A new report from RAND says young adults who live near dispensaries use marijuana more than their peers and have a more positive view of the drug.
According to the research led by Regina Shih, director of RAND’s Social and Behavioral Policy Program, and a senior behavioral and social scientist at the corporation, people aged 18 to 22 were most likely to consume cannabis if they lived near dispensaries that also had storefront signs.
The authors suggested that their results showed that governments could regulate that kind of dispensary signage as one strategy for dropping marijuana use rates in the young adult demographic.
This research is the first to show that storefront marijuana signage is a major factor in the associations between the higher density of dispensaries, greater use of marijuana and positive views about the drug, RAND says.
However, the study also directly contradicts another one published this June in the Substance Abuse and Misuse journal, which found that living near dispensaries actually had no correlation with young adults using cannabis.
The RAND research was conducted on a group of 1,887 young adults in Los Angeles County surveyed online from 2016 to 2017. The things the researchers were looking for included past month marijuana use, especially stats on frequency like days used and how many times. Other data points collected included whether or not the young people expected positive results from cannabis and how they perceived their peers’ use.
The study then matched the responses with the participants’ home locations and the number of dispensaries available to them locally within 4 miles of their homes.
RAND found that nearly 85% of the young adults participating in the study had “10 or more dispensaries within 4 miles of their home.”
The researchers adjusted the results to account for “individual-level sociodemographic characteristics and neighborhood socioeconomic status” and found that the data “indicated that living near a higher number of [dispensaries] was associated with a greater number of days used in the past month.”
Furthermore, results showed living near dispensaries with storefront signage “had a four-to-six-fold larger effect on the number of times used per day and positive expectancies, respectively, compared with associations with the total [medical marijuana dispensary] count.” So, the signage is likely proving a bigger issue than the dispensaries themselves.
“Our findings suggest that as the marijuana retail outlets become more visible and more numerous, they may influence the way that young adults perceive and use marijuana,” said Shih in an announcement on the study. “Attention is needed on access to marijuana for young adults, as marijuana use is most prevalent among this age group and is also associated with increased risk for several substance use disorders.”
The Problem With the Study’s Timeline & Age Range
We reached out to Dr. Amanda Reiman to get her take on the new numbers from RAND. Reiman was the point person in California for the Drug Policy Alliance’s participation in the Prop 64 effort to get cannabis legalized in the Golden State and now works as the Vice President of Community Relations for Flow Kana.
“In my opinion, the biggest flaw with the study had to do with the time period they chose,” Reiman told Cannabis Now in an email. “2016-2017 saw a huge change in how dispensaries were accessed. Those under 21 needed to still have a [medical recommendation] card to get in [to dispensaries], availability on the illicit market shifted, legalization reduced the stigma and increased store participation and willingness to admit [use]… and the changes in regulation led to all kinds of sales and product dumping at low prices that was a brief (but glorious) point in time.”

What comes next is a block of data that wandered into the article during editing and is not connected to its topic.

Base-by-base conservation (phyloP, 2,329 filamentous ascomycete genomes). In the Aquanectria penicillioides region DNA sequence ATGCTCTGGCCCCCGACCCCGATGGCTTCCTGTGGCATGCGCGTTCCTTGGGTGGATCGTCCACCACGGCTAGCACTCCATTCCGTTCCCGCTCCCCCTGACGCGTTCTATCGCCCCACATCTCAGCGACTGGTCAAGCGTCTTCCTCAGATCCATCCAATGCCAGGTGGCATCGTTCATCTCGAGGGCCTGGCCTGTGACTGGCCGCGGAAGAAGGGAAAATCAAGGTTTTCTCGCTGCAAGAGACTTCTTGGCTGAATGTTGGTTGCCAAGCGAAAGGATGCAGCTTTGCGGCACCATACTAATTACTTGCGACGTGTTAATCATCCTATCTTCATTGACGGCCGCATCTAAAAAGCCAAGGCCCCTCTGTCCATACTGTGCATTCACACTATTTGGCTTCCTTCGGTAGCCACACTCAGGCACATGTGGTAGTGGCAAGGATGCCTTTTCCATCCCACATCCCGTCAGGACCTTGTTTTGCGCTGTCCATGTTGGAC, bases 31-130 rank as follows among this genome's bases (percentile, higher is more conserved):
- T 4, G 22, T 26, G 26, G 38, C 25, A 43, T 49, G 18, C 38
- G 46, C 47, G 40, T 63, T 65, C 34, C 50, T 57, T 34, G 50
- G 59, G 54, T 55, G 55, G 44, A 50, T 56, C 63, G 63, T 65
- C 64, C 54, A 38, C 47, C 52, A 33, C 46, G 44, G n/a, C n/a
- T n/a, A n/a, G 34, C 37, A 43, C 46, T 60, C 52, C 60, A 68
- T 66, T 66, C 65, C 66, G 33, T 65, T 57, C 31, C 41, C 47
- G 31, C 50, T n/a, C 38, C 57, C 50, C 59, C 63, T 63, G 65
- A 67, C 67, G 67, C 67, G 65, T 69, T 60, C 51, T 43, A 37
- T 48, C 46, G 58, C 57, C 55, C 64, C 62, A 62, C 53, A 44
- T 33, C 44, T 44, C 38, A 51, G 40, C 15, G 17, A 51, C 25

Reiman thinks the researchers could have been a little more careful in their approach.
“The researchers should know better and what they really should say is that ‘the transition period from a medical to adult-use market in Los Angeles was associated with higher dispensary participation by young adults.’ And isn’t that what we want? For those who choose to use cannabis to buy it from regulated stores and not from the street? I mean, isn’t that the point?” she said.
And the choice of timeline can have serious ramifications on the results. In fact, the aforementioned study published in the Substance Abuse and Misuse journal looked at people ages 18 to 26 in Los Angeles from the years 2014 to 2015. They found no relationship between living near dispensaries and using cannabis more.
Choosing an age group of 18 to 22 is also fraught, given that recreational use of cannabis for those over 21 was legalized in California in November of 2016, but people 18 and older have been able to receive a medical marijuana recommendation since Prop. 215 passed in 1996.
Reiman also noted that the RAND study did not look at those under 18, who would only be able to access medical marijuana with permission from a parental guardian and a doctor. Given this age range, Reiman noted that “their conclusions are actually pretty underwhelming.”
Not long after the RAND research dropped, Oxford Treatment released their new study from SAMHSA’s national drug use survey to map out youth marijuana use within the last reported year (2017), along with the year-over-year change in use in each state.
The most recent reported data showed teens in Vermont (17.9%), Colorado (17%), Oregon (17%), Alaska (16.5%), and Montana (15.9%) had the highest marijuana use in the country.
California was a bit behind the leaders, with only 13.3% of children 17 and under reporting to have used marijuana in the last year. California was essentially tied in youth use rates with Indiana, where if caught with less than an ounce, you can face up to 180 days in jail.
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